‘You are not here to cross examine me’, thundered the magistrate and the order to pay was immediately entered into and Mr Moore left court with his tail between his legs.

[from The Standard, Wednesday, October 30, 1889]

*amusingly the Society held its meetings in the local pub.

‘It’s no use crying over spilt milk’, one young charmer tells the maid he has ruined. Bastardy at Westminster

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The poor servant girl ‘undone’ by the master (or another male of the house) is a well-worn trope of Victorian fiction. That said it is fairly rare for stories like this to reach the newspapers, at least in the reports that I have been looking through for the last three years.

In mid October 1879 an unnamed domestic servant applied for a summons at Westminster Police court to bring Edward Salmon to court. She alleged that he was the father of her unborn child and that he had run away from his responsibilities and left her ‘ruined’.

Salmon was not in court, nor was his mother – Mrs Hermina J. Salmon – for whom the girl had worked. She had employed as a maid in the salmon’s house at 55 Oxford Road, Ealing and the girl told the magistrate that Salmon had ‘accomplished her ruin in the early part of last year’. When it became obvious that she was pregnant she was sacked and turned out of the house.

This was the usual consequence of intimate relationships between female servants and male members of the household, regardless of whether the sexual relationship was consensual or not. In this case Mrs Salmon clearly held her maid responsible. She told her in a letter that she could not have been ‘a “correct” girl when she entered service, for had she been so she would not have allowed [her son] to take liberties with her’.

Edward had also written to the girl (who had been asking for money) telling her that she should not ‘get cut up about it’. Instead she should:

‘keep up her spirits, and although he was sorry, it was “no use crying over spilt milk”.

He also advised her not to threaten him for he would be happy to ‘let the law take its course’.

He warned her to stay away until ‘any unpleasantry passed over’ (until she’d had the baby) and that she was not tell his mother either.

He wasn’t afraid, he said, of his character being dragged through the mud because ‘it was so bad at present it could hardly be made worse’.

What a charmer.

Edward Salmon had sent the girl £2, as had his mother, but they promised no more saying that was all they could afford. As a result the servant, showing considerable courage and determination, had gone to law.

Mr. D’Eyncourt was told that Edward Salmon was not available and nor was his mother. Both were represented by a lawyer. There was a certificate from Mrs Salmon explaining her absence (the reasons were not given by the paper however) but a witness appeared to depose that he’d seen Edward boarding a ship at the docks. Edward Salmon had taken a ship bound for India and was currently in Paris, although his lawyer said that he would return in a ‘few weeks’.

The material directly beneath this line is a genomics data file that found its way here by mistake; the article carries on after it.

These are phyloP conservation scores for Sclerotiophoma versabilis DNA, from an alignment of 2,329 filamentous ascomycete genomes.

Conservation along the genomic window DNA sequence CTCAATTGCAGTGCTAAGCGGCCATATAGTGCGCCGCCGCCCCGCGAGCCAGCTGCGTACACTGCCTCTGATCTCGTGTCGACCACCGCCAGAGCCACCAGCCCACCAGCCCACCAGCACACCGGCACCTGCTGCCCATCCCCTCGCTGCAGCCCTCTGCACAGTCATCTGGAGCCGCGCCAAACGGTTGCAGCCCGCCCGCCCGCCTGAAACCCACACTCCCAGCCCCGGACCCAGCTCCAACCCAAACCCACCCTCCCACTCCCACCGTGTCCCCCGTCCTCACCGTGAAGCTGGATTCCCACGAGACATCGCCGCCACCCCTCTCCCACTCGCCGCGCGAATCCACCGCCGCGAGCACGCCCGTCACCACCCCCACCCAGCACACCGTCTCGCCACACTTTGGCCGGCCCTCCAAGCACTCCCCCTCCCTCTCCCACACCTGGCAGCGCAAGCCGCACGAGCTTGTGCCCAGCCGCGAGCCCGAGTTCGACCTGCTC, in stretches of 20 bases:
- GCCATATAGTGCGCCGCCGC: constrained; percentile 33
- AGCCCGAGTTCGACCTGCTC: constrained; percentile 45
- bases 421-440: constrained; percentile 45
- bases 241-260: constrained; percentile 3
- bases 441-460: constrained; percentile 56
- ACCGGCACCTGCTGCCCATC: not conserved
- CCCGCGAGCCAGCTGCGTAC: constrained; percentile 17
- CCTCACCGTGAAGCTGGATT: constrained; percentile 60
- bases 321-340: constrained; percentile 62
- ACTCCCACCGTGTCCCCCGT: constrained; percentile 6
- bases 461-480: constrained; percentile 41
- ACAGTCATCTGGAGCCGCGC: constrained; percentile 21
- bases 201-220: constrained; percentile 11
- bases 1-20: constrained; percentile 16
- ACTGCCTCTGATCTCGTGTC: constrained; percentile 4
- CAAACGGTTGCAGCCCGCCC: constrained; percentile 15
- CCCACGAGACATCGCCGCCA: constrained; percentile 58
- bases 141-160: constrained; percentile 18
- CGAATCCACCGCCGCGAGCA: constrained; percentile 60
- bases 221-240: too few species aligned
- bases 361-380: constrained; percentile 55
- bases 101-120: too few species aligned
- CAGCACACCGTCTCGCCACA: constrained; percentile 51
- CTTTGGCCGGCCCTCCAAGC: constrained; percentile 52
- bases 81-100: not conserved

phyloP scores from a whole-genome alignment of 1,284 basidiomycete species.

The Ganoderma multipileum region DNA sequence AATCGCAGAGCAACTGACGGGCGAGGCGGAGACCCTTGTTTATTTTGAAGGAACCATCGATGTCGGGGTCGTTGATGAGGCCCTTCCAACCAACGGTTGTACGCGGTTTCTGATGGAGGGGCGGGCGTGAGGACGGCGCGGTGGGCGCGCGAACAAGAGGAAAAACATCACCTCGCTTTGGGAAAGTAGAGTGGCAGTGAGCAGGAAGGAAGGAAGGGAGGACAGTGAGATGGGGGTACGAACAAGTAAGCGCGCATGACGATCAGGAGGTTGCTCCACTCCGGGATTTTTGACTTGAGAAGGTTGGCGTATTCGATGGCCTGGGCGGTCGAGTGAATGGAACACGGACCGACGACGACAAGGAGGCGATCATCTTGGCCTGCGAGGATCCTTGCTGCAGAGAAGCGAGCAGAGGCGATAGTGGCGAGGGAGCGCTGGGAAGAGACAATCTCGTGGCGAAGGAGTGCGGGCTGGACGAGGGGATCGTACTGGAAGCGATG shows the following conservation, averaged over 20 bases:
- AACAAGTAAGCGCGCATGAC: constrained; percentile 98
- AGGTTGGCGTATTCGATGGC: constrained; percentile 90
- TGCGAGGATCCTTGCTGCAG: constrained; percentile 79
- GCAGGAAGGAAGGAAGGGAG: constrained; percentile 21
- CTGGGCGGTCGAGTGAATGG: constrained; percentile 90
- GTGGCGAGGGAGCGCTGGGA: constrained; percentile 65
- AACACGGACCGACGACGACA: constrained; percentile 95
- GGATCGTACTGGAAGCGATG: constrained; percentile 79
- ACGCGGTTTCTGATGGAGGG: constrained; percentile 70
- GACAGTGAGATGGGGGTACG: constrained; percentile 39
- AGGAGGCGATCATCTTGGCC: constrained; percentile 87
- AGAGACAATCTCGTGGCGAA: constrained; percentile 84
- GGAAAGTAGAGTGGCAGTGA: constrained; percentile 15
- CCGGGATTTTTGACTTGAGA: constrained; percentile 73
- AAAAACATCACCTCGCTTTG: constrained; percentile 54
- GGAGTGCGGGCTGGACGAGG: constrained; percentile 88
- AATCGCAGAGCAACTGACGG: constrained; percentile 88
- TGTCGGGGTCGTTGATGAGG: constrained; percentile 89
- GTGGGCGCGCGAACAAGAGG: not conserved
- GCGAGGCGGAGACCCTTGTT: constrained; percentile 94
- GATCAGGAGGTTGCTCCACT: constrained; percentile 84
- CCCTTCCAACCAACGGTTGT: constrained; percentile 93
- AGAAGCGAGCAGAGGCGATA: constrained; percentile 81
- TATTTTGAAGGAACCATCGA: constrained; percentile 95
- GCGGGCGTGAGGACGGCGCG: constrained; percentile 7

D’Eyncourt declared that the summons had been duly served and so the law required Salmon to appear. That explained why he ‘had bolted’. He issued a maintenance order for the upkeep of the child – 5sa week until it reached 15 years of age. Salmon would also have to pay cost of 25s, and he backdated the order to January, which was when the maid had first made her application.

I do think this case is unusual but perhaps because of the determination of this woman to hold the father of her unborn child to account. To take on a social ‘superior’ in this way was a really brave thing to do. The court also supported her, naming Salmon publically (making it harder for him to shirk his responsibility) and handing down a maintenance order, while keeping her name out of the news.

Her reputation may have been ruined by the careless action of a young man who took advantage but she had won back some self respect at least. Whether he ever returned or made and kept up his payments to her and his child is a question I can’t answer. I would doubt it but at least this young woman had tried.

[from Reynolds’s Newspaper (London, England), Sunday, October 19, 1879]

‘I would rather send her to Australia than have it done’. A misguided father refuses to vaccinate his daughter

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In 1867 parliament passed one of its more sensible pieces of legislation, the Vaccination Act (30 & 31 Vict. c.84). This built upon several previous smaller acts to insist that all newborn children were vaccinated (at the parish’s expense) within three months of birth. If they did not, or if they failed to bring in their children to be examined, they faced summary conviction and a fine of up to 20(or prison if they could not pay).

It was this act that James Bovingdon fell foul of in late August 1868. The Merton based poulterer was summoned before the magistrate at Wandsworth Police court by Edwin Bailey, the registrar of births and deaths for Mitcham. He explained that Bovingdon was yet to vaccinate his daughter Emily, who had been born on 3 December 1867.

James Bovingdon told Mr Dayman that he had not vaccinated his child ‘on principle’. When issued with a  notice to vaccinate on 8 January he had declared that he ‘would rather send it [Emily] to Australia than have it done’.

The magistrate asked him why he took this view. Bovingdon replied that he’d heard several opinions on the merits of vaccination and was under the impression that it was optional. UnknownThere was misread mistrust of vaccination and immunisation in the 1800s, born in part of a more general mistrust of the medical profession by the working classes. Powerful anti-vaccination images (like the one of the right) were produced with dark warnings that doctors were more liable to kill your child with the vaccine than save it from smallpox (the killer disease of the nineteenth century).

Bovingdon said also that he’d no idea that a new law compelled him to vaccinate his child. He had, he added, taken the child to be vaccinated after he was summoned to court. That was good but he was still in breach of the law and Mr Dayman fined him 10s  with a further 10s  costs (20in all, as the law prescribed). He added that if he didn’t pay the fine he would go to prison for 14 days.